Recently I was swept under by a rip tide of nostalgia. A bunch of friends that were in band with me started a group conversation on Facebook that continued off and on for three days (with no end in sight). In a quest to remember the stories I was hearing I looked in my hope chest for old photos and memorabilia. I don't have a lot of pictures from my pre-digital days, but I did crack open my journals and special letters box.
The Sarah of the 90's wrote constantly in her journals. She did not have a hand the cramped up after writing a single page, and she had no shortage of things to write about. Her journal was her closest friend and she took it everywhere. She also indexed all the people she ever wrote about and was confident that her posterity would care some day about her High School dramas.
That girl has been so romanticized by me over the past few years. She had a great body that she took for granted. She could eat whatever she wanted and she spent a lot of time just thinking about life and enjoying her surroundings. She always had a crush and something to dream about. I often feel jealous of her.
Reading through that girls life I have to admit put me in a funk. That girl was so sure that she was special and was destined for greatness. What am I doing right now? What am I hoping to achieve in the future? What am I even racing towards?? Those are the kind of questions that lead me (I don't know about you) into a spiral of loathing.
As I laid under my covers while everyone was at work and school I let myself wallow and count the many reasons I had to be sad and lethargic. I made a list of all the things I need/ or are waiting on, to fix myself and be happy. An inspiring gym class, better health, better relationships, more money, a job, more exciting things to look forward to, etc, etc. I laid there asking myself: what is keeping me from being happy? And then it hit me like a ton of bricks.
It was me. I was keeping me from being happy. Why would me do that?
I remembered a book my dad gave Jason and I in 2009 called the War of Art. It's about living the life you want to live and what is holding you back. The author (Steven Pressfield) calls it Resistance.
"Resistance is fear. But Resistance is too cunning to show itself naked in this form. Why? Because if Resistance lets us see clearly that our own fear is preventing us from doing our work, we may feel shame in this. And shame may drive us to act in the face of fear.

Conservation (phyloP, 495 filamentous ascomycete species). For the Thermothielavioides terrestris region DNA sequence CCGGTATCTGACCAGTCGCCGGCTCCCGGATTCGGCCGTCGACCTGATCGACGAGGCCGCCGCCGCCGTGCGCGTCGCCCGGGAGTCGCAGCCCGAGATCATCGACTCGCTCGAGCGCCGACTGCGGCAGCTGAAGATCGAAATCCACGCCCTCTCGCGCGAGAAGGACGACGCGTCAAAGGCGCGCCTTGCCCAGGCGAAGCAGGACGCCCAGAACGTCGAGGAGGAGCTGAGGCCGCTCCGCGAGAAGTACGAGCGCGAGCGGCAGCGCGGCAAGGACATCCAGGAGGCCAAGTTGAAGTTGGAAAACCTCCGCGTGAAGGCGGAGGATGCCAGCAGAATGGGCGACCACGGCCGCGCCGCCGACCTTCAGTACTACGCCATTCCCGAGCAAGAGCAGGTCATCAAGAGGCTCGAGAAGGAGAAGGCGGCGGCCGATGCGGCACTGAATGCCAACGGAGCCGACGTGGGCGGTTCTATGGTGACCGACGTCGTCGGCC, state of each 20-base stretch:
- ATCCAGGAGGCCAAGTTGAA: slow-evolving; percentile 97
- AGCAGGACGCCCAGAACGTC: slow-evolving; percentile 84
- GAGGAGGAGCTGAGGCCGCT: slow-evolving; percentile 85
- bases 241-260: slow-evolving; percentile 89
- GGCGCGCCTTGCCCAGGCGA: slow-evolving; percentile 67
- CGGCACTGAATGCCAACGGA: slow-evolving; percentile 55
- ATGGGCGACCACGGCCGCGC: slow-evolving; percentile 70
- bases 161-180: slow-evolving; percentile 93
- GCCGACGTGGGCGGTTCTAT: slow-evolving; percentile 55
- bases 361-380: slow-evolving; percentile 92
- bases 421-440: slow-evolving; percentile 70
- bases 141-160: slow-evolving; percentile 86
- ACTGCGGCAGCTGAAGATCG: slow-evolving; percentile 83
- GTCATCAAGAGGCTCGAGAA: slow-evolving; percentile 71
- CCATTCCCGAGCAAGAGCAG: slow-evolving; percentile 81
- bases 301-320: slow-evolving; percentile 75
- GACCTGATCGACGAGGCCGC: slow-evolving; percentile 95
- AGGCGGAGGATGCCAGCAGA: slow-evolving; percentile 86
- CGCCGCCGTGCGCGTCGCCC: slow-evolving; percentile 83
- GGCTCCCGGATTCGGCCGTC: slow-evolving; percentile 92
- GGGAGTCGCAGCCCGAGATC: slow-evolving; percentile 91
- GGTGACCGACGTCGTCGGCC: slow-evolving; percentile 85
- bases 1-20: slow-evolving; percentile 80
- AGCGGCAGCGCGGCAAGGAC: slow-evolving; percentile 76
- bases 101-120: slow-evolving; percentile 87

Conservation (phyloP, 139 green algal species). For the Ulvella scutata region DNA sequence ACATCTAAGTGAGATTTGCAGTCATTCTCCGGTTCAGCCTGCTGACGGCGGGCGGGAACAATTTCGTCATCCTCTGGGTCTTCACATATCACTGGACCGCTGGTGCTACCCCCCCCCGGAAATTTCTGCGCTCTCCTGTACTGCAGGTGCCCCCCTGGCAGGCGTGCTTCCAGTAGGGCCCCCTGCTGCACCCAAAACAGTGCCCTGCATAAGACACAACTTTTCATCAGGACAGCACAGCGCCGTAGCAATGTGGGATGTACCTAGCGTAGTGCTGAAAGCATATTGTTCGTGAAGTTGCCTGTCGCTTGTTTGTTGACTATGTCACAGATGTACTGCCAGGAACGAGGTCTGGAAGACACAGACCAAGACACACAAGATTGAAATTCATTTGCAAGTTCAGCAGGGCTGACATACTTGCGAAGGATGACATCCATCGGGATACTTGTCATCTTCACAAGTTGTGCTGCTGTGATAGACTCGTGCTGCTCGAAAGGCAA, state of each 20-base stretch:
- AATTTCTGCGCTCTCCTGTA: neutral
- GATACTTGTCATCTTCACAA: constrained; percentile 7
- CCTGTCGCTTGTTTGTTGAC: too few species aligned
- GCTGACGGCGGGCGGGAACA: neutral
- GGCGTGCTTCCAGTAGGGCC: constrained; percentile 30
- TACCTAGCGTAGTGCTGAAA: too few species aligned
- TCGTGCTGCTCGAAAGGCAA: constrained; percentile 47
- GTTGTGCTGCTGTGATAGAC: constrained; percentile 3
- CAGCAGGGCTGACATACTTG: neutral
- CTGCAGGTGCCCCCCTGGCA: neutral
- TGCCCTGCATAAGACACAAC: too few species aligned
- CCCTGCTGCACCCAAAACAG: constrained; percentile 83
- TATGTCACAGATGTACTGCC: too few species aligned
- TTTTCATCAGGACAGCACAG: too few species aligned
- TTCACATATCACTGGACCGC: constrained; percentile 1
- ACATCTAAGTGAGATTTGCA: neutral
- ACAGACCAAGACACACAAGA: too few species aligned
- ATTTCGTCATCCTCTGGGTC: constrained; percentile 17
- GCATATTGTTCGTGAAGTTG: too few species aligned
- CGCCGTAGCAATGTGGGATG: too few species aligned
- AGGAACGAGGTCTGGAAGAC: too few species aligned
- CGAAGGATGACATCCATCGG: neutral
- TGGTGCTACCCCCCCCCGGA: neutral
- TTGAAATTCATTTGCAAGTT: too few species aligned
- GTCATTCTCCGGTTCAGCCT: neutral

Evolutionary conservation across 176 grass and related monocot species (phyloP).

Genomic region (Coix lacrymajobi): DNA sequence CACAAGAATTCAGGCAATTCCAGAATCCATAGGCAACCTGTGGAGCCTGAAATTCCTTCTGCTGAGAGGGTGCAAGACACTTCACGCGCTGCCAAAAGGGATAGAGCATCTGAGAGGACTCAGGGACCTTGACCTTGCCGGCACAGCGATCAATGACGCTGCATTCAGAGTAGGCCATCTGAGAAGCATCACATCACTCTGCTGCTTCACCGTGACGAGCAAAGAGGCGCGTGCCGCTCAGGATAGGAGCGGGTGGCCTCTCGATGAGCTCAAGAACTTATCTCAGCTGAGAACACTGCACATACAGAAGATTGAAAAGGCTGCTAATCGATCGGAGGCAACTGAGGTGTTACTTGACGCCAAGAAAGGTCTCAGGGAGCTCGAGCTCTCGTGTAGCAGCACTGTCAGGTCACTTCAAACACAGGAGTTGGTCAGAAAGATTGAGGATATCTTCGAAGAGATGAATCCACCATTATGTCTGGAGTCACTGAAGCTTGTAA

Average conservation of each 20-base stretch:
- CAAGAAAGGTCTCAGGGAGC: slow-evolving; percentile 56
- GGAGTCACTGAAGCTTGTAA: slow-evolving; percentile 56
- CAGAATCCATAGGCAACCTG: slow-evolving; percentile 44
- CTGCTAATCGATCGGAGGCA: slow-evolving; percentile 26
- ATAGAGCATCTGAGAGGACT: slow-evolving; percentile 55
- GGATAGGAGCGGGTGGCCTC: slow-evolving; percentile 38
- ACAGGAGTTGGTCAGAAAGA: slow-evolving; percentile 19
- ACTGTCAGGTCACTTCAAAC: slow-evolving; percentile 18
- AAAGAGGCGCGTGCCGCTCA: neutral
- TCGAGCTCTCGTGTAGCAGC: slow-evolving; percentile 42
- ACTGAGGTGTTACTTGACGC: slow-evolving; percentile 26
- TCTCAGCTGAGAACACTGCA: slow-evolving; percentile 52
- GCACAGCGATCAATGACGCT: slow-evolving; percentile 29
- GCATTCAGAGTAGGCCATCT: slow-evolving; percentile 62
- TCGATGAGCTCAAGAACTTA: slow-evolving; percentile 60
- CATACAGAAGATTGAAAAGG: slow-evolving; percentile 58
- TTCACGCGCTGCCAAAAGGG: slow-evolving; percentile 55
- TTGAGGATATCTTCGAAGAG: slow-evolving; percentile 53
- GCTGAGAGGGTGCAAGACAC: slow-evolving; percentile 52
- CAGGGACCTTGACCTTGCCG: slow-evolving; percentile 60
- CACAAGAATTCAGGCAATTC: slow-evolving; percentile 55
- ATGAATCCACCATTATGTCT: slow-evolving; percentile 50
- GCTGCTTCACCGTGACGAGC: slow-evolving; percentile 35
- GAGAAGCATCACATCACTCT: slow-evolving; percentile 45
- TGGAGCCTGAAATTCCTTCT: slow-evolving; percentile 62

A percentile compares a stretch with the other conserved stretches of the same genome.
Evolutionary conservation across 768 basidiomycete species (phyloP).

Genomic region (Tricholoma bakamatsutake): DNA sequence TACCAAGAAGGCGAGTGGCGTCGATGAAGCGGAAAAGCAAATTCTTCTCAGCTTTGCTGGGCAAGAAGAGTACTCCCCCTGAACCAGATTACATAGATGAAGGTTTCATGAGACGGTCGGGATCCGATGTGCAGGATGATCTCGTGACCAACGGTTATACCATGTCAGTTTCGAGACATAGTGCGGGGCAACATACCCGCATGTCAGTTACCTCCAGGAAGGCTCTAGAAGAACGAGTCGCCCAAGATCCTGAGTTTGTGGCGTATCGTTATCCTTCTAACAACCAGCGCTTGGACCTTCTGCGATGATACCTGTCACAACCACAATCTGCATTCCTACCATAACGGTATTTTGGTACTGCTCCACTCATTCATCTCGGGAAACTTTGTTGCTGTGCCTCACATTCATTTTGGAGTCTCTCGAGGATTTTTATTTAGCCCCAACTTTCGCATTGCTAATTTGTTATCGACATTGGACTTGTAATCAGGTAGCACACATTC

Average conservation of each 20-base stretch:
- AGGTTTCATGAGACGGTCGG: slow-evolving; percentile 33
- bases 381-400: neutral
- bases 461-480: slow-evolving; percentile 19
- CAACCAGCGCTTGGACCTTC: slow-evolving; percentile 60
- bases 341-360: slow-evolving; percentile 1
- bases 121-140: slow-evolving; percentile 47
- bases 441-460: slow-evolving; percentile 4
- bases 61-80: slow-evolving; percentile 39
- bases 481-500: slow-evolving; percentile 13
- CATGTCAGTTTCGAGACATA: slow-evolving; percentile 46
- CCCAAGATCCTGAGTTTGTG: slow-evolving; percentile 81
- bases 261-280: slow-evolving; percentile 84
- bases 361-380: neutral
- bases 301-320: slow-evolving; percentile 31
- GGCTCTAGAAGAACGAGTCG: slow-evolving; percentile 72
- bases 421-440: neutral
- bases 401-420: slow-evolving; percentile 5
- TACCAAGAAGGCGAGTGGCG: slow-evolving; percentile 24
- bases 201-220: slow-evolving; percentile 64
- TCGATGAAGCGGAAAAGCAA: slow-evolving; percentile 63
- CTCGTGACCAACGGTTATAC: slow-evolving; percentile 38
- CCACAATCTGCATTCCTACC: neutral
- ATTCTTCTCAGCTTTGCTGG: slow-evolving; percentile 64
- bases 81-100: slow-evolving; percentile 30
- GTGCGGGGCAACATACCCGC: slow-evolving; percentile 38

Resistance doesn't want us to do this. So it brings in Rationalization. Rationalization is Resistance's spin doctor. It's Resistance's way of hiding the Big Stick behind it's back. Instead of showing us out fear (which might shame us and impel us to do our work), Resistance presents us with a series of plausible, rational justification for why we shouldn't do our work."
What were some of the things in my life that were stopping me from feeling good? I saw them in my house. I felt above doing them because I felt like I had more important things to do. But the fact that I wasn't doing them, and they needed doing, was subconsciously making me feel bad about myself. Every time I saw the disgusting state of our bathroom, the overgrown lawn in the backyard, and the trash heap on the side of the house I felt gross. I just felt sad. Even though I had a thousand reasons not to clean them. Every time I got in my car and saw the mess I felt defeated. I could rationalize all I want about why I didn't need to do it, but I knew, that just doing those small things would make me feel victorious in my own life.
So. I caffeinated, I gathered my tools and I was victorious. I cleaned the crap out of our bathroom. (All five of us use the small non- ventilated shower room and it was mildewy and nasty) I borrowed the neighbors lawnmower (instead of making the excuse that we are waiting to buy one). I loaded the minivan and went to the dump (It wasn't that far or hard to figure out). I took the van to the carwash and had it vacuumed out and cleaned. And lastly, I sat down and wrote this, because I loved to write, and I used to do it all the time, and I was good at it. It used to define me in fact. Today, I felt the comfort of a long lost friend: Pride.
I can't wait to surprise Jason and take the load off of his shoulders, and maybe if we are lucky, he will also taste the sweet victory that is beating Resistance.